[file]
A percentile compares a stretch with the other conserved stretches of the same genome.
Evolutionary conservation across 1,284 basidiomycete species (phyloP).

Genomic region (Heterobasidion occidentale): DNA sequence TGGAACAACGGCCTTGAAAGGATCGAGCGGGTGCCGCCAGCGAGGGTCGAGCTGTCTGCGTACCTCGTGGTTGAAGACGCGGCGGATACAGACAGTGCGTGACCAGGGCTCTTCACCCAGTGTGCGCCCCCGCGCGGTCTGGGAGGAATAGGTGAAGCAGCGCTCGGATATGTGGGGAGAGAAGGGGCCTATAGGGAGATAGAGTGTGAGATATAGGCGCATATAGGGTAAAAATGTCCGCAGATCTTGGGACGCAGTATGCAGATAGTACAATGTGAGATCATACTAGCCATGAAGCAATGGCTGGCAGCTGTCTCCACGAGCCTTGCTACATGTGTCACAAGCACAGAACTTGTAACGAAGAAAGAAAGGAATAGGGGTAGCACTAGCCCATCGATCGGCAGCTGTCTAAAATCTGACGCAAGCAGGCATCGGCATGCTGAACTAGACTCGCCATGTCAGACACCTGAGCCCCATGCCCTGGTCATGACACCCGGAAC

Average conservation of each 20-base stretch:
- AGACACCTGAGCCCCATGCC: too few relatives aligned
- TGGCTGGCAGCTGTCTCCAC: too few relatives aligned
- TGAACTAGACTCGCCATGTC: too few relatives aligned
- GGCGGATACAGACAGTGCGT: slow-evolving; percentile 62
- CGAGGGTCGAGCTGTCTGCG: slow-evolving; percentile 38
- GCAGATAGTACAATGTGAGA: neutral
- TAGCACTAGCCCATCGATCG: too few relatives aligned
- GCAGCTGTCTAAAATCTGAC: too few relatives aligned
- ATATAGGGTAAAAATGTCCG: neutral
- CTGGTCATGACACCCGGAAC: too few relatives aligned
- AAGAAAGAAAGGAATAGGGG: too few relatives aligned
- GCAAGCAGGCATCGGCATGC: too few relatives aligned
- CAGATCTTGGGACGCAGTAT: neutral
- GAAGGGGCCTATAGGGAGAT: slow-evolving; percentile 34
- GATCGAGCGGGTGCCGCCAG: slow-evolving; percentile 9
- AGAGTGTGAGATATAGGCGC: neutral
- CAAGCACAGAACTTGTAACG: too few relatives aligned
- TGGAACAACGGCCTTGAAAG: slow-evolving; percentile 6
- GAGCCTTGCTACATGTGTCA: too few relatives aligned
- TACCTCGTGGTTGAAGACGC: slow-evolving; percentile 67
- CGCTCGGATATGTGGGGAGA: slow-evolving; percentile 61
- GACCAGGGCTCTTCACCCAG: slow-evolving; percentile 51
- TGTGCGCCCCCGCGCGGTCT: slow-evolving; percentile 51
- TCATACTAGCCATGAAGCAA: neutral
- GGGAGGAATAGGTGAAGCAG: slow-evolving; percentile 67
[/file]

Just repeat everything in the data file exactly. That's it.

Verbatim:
A percentile compares a stretch with the other conserved stretches of the same genome.
Evolutionary conservation across 1,284 basidiomycete species (phyloP).

Genomic region (Heterobasidion occidentale): DNA sequence TGGAACAACGGCCTTGAAAGGATCGAGCGGGTGCCGCCAGCGAGGGTCGAGCTGTCTGCGTACCTCGTGGTTGAAGACGCGGCGGATACAGACAGTGCGTGACCAGGGCTCTTCACCCAGTGTGCGCCCCCGCGCGGTCTGGGAGGAATAGGTGAAGCAGCGCTCGGATATGTGGGGAGAGAAGGGGCCTATAGGGAGATAGAGTGTGAGATATAGGCGCATATAGGGTAAAAATGTCCGCAGATCTTGGGACGCAGTATGCAGATAGTACAATGTGAGATCATACTAGCCATGAAGCAATGGCTGGCAGCTGTCTCCACGAGCCTTGCTACATGTGTCACAAGCACAGAACTTGTAACGAAGAAAGAAAGGAATAGGGGTAGCACTAGCCCATCGATCGGCAGCTGTCTAAAATCTGACGCAAGCAGGCATCGGCATGCTGAACTAGACTCGCCATGTCAGACACCTGAGCCCCATGCCCTGGTCATGACACCCGGAAC

Average conservation of each 20-base stretch:
- AGACACCTGAGCCCCATGCC: too few relatives aligned
- TGGCTGGCAGCTGTCTCCAC: too few relatives aligned
- TGAACTAGACTCGCCATGTC: too few relatives aligned
- GGCGGATACAGACAGTGCGT: slow-evolving; percentile 62
- CGAGGGTCGAGCTGTCTGCG: slow-evolving; percentile 38
- GCAGATAGTACAATGTGAGA: neutral
- TAGCACTAGCCCATCGATCG: too few relatives aligned
- GCAGCTGTCTAAAATCTGAC: too few relatives aligned
- ATATAGGGTAAAAATGTCCG: neutral
- CTGGTCATGACACCCGGAAC: too few relatives aligned
- AAGAAAGAAAGGAATAGGGG: too few relatives aligned
- GCAAGCAGGCATCGGCATGC: too few relatives aligned
- CAGATCTTGGGACGCAGTAT: neutral
- GAAGGGGCCTATAGGGAGAT: slow-evolving; percentile 34
- GATCGAGCGGGTGCCGCCAG: slow-evolving; percentile 9
- AGAGTGTGAGATATAGGCGC: neutral
- CAAGCACAGAACTTGTAACG: too few relatives aligned
- TGGAACAACGGCCTTGAAAG: slow-evolving; percentile 6
- GAGCCTTGCTACATGTGTCA: too few relatives aligned
- TACCTCGTGGTTGAAGACGC: slow-evolving; percentile 67
- CGCTCGGATATGTGGGGAGA: slow-evolving; percentile 61
- GACCAGGGCTCTTCACCCAG: slow-evolving; percentile 51
- TGTGCGCCCCCGCGCGGTCT: slow-evolving; percentile 51
- TCATACTAGCCATGAAGCAA: neutral
- GGGAGGAATAGGTGAAGCAG: slow-evolving; percentile 67